WASHINGTON — Sister Carol Keehan, a Daughter of Charity, who is president and CEO of the Catholic Health Association, doesn't mince words when it comes to the American Health Care Act, which was short of votes and withdrawn by House Republicans late March 24.
Two days before the GOP legislation was set for an initial vote in Congress and then delayed due to last-minute wrangling and efforts to gain support, she described the bill as a disgrace, a pro-life disaster, a huge step back, catastrophic for Catholic social teaching and something that would do incredible damage.
The woman religious, who heads an organization of more than 600 hospitals and 1,400 long-term care and other health facilities in the United States, has a vested interest in the nation's health care and she also knows the ins and outs of health care legislation from working behind the scenes "forever" — as she describes it — on the Affordable Care Act.
At the time that the ACA was being drafted, some Catholic organizations opposed key elements of the measure. Once it became law, more than 40 lawsuits were filed to challenge the subsequent Department of Health and Human Service's mandate requiring that insurance plans include coverage for artificial birth control, sterilization and drugs that lead to abortions.
Sister Keehan is quick to point out that the health care legislation signed into law seven years ago is far from perfect, but she says it was an "incredible step forward."
"I do recognize the political conflict and the imperfections in the bill, but when you can make insurance that much better for people who have it and give 20 million Americans insurance, that is a huge step forward," she said.
At a 2015 Catholic Health Association gathering in Washington, President Barack Obama thanked Sister Keehan for her steadiness, strength and "steadfast voice."
"We would not have gotten the Affordable Care Act done had it not been for her," he said.
The immediate repeal and replacement of the ACA was a key promise of President Donald Trump's campaign, but the GOP health care measure has faced opposition from both conservative and moderate Republicans. Trump told House Republicans that he will leave ACA in place and move on to tax reform if they don't support the new health care legislation.
Watching the GOP efforts to repeal and replace the ACA has been hard for Sister Keehan mainly because she and other health care leaders weren't consulted in the process.
"We should never, ever throw together a bill that's going to be such a profound impact on the people of this country in this short of time and without any input from those who care for them," she said.
Sister Keehan pointed out that prior to the ACA launch she felt like she "lived in committee rooms" because she was constantly meeting with committees, groups and subgroups at the White House and Congress.
With the GOP health care plan, she said there wasn't any opportunity for hospital groups or the American Medical Association to give any advice.
She noted that she attended a few small group meetings on Capitol Hill but "they were not meetings to get our input on what ought to be done with the bill but meetings to tell us what was going to be done."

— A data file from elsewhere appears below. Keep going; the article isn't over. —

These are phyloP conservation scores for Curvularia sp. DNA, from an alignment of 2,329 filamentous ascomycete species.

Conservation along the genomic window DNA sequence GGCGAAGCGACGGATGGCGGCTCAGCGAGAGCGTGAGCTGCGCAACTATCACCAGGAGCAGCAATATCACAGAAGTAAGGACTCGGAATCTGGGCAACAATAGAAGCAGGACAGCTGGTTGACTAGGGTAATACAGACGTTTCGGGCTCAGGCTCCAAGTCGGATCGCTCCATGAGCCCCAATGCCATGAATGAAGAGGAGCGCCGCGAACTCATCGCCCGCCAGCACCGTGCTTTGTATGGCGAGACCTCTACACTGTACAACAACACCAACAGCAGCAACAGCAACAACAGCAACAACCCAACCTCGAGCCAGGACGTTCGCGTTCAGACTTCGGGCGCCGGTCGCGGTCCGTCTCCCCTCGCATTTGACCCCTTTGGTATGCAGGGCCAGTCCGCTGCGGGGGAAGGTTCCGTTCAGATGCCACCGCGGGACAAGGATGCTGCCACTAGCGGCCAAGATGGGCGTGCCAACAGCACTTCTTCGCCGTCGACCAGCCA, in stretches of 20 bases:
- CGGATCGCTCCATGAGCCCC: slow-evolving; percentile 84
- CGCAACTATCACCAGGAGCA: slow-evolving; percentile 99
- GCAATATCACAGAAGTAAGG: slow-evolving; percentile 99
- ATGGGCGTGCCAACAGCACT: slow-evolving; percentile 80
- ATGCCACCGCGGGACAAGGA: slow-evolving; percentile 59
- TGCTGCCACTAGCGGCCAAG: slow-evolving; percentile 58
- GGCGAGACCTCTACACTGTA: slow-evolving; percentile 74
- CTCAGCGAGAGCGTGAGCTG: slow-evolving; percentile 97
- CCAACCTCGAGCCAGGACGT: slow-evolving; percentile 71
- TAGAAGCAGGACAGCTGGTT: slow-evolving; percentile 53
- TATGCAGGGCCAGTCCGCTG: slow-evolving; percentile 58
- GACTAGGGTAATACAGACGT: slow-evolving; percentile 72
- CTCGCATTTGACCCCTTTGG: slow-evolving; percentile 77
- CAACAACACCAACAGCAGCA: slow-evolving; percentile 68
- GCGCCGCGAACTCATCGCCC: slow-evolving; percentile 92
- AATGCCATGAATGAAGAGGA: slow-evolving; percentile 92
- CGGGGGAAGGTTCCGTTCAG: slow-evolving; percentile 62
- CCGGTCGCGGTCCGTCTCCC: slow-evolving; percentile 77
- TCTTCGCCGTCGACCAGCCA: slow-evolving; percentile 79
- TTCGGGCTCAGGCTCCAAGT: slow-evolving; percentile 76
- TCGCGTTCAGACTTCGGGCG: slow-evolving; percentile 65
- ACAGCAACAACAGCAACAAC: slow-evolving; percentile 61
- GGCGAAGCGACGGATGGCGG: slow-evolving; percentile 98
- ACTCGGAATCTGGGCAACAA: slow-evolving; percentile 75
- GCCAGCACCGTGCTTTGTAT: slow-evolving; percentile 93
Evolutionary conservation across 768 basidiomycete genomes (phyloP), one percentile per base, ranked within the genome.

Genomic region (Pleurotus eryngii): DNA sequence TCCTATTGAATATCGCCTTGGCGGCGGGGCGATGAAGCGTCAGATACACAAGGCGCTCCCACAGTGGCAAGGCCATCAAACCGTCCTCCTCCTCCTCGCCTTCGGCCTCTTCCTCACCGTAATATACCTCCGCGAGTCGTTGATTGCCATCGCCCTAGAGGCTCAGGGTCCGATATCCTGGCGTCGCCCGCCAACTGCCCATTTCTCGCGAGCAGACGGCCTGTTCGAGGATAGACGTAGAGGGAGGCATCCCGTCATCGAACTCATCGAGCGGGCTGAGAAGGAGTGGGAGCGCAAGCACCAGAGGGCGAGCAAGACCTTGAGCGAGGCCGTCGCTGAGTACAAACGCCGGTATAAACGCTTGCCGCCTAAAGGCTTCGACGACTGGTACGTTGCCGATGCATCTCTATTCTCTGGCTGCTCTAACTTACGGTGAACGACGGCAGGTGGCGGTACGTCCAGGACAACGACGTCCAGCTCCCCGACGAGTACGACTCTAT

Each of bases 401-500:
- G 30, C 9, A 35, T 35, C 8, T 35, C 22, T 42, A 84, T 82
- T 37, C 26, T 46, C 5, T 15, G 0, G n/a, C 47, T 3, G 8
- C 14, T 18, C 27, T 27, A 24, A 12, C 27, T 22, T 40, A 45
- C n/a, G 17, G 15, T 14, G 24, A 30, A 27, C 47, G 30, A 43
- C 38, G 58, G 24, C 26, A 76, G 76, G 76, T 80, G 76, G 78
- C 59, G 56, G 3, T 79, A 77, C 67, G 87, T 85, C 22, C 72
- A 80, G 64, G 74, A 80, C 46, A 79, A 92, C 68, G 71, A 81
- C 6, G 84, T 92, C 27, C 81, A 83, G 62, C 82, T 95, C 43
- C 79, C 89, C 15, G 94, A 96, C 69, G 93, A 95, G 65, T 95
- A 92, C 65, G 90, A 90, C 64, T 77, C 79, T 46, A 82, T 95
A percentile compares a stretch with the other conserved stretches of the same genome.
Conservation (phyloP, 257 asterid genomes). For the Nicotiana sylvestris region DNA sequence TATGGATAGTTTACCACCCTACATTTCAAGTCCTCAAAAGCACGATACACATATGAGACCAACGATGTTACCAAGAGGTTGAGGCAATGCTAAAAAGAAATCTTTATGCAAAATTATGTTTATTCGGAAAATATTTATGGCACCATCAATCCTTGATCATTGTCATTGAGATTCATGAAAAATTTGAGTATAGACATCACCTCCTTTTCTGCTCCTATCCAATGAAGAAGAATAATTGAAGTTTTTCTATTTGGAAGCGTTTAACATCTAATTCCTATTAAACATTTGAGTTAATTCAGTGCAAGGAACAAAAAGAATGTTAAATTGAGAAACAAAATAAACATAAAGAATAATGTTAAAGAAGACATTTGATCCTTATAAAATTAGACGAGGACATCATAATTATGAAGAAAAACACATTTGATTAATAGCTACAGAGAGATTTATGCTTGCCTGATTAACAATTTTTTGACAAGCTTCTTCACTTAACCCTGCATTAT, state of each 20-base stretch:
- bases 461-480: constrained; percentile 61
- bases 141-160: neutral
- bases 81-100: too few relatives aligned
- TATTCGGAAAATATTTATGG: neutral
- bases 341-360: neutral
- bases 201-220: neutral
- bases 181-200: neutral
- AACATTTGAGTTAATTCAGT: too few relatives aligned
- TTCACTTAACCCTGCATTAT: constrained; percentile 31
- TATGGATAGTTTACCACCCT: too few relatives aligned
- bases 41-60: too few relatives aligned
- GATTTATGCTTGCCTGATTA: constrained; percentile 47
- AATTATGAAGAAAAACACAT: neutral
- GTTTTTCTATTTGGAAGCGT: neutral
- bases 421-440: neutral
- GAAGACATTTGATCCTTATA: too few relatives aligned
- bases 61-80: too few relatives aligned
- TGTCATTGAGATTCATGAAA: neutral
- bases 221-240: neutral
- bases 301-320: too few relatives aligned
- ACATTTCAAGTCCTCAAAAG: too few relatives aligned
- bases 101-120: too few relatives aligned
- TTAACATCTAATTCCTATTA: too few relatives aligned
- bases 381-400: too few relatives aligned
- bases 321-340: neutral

While the U.S. bishops have applauded pro-life elements of the American Health Care Act, they also have criticized other elements and expressed concern for its impact on the disadvantaged.
In a letter to House members about the GOP measure, Bishop Frank J. Dewane of Venice, Fla., chairman of the bishops' Committee on Domestic Justice and Human Development, stated the inclusion of "critical life protections" in the House health care bill is laudable, but other provisions, including those related to Medicaid and tax credits are "troubling" and "must be addressed."
He said the bill's restriction of funds to providers that promote abortion and prohibiting federal funding for abortion or the purchase of plans that provide abortion "honors a key moral requirement for our nation's health care policy." But he also criticized the absence of "any changes" from the current law regarding conscience protections against mandates to provide certain coverage or services considered morally objectionable by employers and health care providers.
"The ACA is, by no means, a perfect law," Bishop Dewane said. "The Catholic bishops of the United States registered serious objections at the time of its passage. However, in attempting to improve the deficiencies of the ACA, health care policy ought not create other unacceptable problems, particularly for those who struggle on the margins of our society."
"If you want to really, really strengthen the pro-life culture in this country, you make sure people know that their lives and the lives of their children are so valued by our country," Sister Keehan said, which means providing quality maternity and pediatric care and offering programs like Head Start and food stamps.
Main provisions of the new House bill include: eliminating the mandate that most individuals have health insurance and putting in its place a new system of tax credits; expanding Health Savings Accounts; repealing Medicaid expansion and transitioning to a "per capita allotment"; and prohibiting health insurers from denying coverage or charging more money to patients based on pre-existing conditions. RELATED ARTICLE(S):